Publisher's Note: This post appears here courtesy of the Carolina Journal. The author of this post is Theresa Opeka.
The North Carolina State Health Plan and State Treasurer Dale Folwell released documents from the Plan's Request for Proposal process to change its third-party administrator from North Carolina Blue Cross Blue Shield to Aetna at a media event Tuesday.
It was announced last month that Aetna was awarded the TPA contract over BCBSNC, which had been the TPA for more than 40 years, and UMR, Inc. The Plan also announced last month that it rejected appeals from both.
Folwell had said Tuesday morning at his monthly "Ask Me Anything"
Q&A with reporters that they had received a lot of public records requests about the process from Blue Cross and UMR.
"After this contract was awarded, we were in the quiet period, and we chose to honor that because that's what quiet means,"
he said. "We were actually waiting on some of the people who are protesting this to redact some of their materials, so you know we're being criticized for not providing stuff when we're actually waiting on them to redact the information so that we can give it to you and I will tell you, that I don't think there's been any other state agency who has responded this completely or this quickly to these inquiries as we're about to today."
The materials are also available for public inspection on a webpage created specifically for the documents.
Plan interim director, Sam Watts, said they received inquiries from four bidders, but one didn't follow through with a minimum requirement proposal. He explained that Aetna, BCBSNC, and UMR were deemed to have the ability to do the work and to have the resources available in North Carolina to do the work. The technical and cost components of the procurement were weighted 50-50. Scoring was designed to be more objective with yes or no questions, and their consulting actuary reviewed the cost proposals and scored at the initial level and then at the best and final offer stage.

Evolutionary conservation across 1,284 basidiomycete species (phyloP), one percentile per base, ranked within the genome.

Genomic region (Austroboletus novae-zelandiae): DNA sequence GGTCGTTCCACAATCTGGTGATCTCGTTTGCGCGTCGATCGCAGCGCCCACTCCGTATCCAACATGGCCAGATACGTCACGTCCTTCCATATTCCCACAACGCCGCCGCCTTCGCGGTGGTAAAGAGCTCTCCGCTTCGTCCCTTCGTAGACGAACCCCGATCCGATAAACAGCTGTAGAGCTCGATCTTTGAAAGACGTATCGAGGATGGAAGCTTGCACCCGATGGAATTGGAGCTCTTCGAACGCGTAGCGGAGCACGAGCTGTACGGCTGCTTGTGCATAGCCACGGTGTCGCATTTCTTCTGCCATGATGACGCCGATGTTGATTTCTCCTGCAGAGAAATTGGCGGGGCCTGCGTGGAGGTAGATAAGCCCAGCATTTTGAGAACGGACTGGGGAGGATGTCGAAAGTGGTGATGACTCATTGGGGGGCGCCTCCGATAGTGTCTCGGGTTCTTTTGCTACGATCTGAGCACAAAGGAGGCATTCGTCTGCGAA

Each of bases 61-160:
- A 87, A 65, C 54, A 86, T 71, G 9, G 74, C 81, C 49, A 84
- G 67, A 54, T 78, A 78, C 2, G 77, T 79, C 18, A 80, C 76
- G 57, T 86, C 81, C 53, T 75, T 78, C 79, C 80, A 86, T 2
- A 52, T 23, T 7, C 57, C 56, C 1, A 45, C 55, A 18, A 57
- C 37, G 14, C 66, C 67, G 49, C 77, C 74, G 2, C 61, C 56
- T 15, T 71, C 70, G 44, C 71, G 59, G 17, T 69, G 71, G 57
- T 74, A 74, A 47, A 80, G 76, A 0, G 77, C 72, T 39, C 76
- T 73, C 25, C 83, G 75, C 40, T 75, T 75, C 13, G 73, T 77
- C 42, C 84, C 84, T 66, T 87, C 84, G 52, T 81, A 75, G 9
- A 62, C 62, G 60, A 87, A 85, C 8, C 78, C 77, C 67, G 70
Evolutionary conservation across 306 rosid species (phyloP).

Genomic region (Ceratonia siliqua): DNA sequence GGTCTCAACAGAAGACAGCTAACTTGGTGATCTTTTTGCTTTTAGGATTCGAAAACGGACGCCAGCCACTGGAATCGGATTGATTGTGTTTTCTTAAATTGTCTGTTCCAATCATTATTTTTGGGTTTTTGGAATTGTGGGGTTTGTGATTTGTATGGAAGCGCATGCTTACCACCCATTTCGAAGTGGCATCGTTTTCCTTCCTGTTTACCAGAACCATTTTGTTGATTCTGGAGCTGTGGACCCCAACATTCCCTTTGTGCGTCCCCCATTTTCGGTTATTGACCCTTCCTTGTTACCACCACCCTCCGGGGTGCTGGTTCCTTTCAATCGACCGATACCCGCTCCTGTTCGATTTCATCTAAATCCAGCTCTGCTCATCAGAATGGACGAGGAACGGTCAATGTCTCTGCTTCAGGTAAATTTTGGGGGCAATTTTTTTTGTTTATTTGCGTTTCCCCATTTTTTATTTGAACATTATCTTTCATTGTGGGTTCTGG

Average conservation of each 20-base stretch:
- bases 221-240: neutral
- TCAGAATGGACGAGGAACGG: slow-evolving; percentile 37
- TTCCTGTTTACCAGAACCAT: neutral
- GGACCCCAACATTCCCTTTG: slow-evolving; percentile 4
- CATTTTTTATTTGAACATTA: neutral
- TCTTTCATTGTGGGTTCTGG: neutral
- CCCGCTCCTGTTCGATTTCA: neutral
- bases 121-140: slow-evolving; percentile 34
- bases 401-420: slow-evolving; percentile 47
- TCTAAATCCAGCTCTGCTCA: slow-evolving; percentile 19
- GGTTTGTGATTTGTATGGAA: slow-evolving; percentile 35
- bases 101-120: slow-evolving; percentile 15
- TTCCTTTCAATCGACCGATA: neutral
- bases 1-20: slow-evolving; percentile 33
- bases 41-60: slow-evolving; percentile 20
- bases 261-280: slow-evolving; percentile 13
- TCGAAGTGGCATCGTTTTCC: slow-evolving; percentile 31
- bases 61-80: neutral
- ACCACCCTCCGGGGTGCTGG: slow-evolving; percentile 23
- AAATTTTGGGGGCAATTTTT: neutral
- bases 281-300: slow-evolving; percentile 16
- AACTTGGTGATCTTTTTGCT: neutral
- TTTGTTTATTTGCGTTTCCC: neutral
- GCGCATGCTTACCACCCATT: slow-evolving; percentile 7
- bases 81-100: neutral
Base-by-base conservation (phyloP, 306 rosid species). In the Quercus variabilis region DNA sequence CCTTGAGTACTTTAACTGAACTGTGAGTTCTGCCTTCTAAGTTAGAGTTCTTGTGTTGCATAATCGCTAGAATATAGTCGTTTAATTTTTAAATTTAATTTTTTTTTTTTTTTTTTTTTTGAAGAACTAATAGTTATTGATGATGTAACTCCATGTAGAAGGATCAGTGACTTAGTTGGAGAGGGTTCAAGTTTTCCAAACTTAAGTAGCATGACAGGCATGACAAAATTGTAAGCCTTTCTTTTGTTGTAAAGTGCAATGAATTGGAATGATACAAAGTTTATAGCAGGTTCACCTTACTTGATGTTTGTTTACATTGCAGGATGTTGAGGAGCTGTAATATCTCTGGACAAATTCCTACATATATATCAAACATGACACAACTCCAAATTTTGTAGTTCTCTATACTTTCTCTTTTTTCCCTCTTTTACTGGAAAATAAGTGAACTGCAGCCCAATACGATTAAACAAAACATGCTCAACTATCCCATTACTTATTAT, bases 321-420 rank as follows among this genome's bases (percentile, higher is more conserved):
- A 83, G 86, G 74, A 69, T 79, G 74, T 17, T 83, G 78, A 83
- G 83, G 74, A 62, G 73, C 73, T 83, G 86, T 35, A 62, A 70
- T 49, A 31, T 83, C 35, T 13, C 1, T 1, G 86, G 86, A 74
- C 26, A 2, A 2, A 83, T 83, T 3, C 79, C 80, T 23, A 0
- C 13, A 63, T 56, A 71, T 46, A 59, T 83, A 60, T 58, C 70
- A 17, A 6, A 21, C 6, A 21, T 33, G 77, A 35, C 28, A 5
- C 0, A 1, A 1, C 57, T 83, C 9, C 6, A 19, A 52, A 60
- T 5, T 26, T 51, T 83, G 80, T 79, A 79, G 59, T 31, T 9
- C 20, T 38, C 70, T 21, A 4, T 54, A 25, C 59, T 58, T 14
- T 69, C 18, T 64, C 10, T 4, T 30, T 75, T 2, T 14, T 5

One way the scores were compiled was how a vendor would apply the utilization management and payment rules in North Carolina and in other states the same way, for instance, if someone in Charlotte would see a provider in nearby South Carolina. Other factors that the Plan looked at were they wanted to have a system where they had a unique member identification number for the state health plan that was consistent across all vendors. They wanted their members to have the most up-to-date approach to getting information to their providers on things like medical health records.
"Right now those are in different systems,"
Watts said. "The healthcare provider has to look in different places to get information that should be easily accessible."
Watts said another factor that was high on their list was they want the vendor to pay claims, including non-network claims, based on the assignment of benefits. Right now, BCBSNC sends a check to a member if the member visits an out-of-network provider.
The bids came in with BCBS at $17.505 billion, Aetna at $17.522 billion, and UMR at $17.792 billion.
He said that BCBSNC actually had a lower cost in some areas, but it wasn't worth as many points in important areas like claims.
"On the cost of claims, Aetna scored the most points,"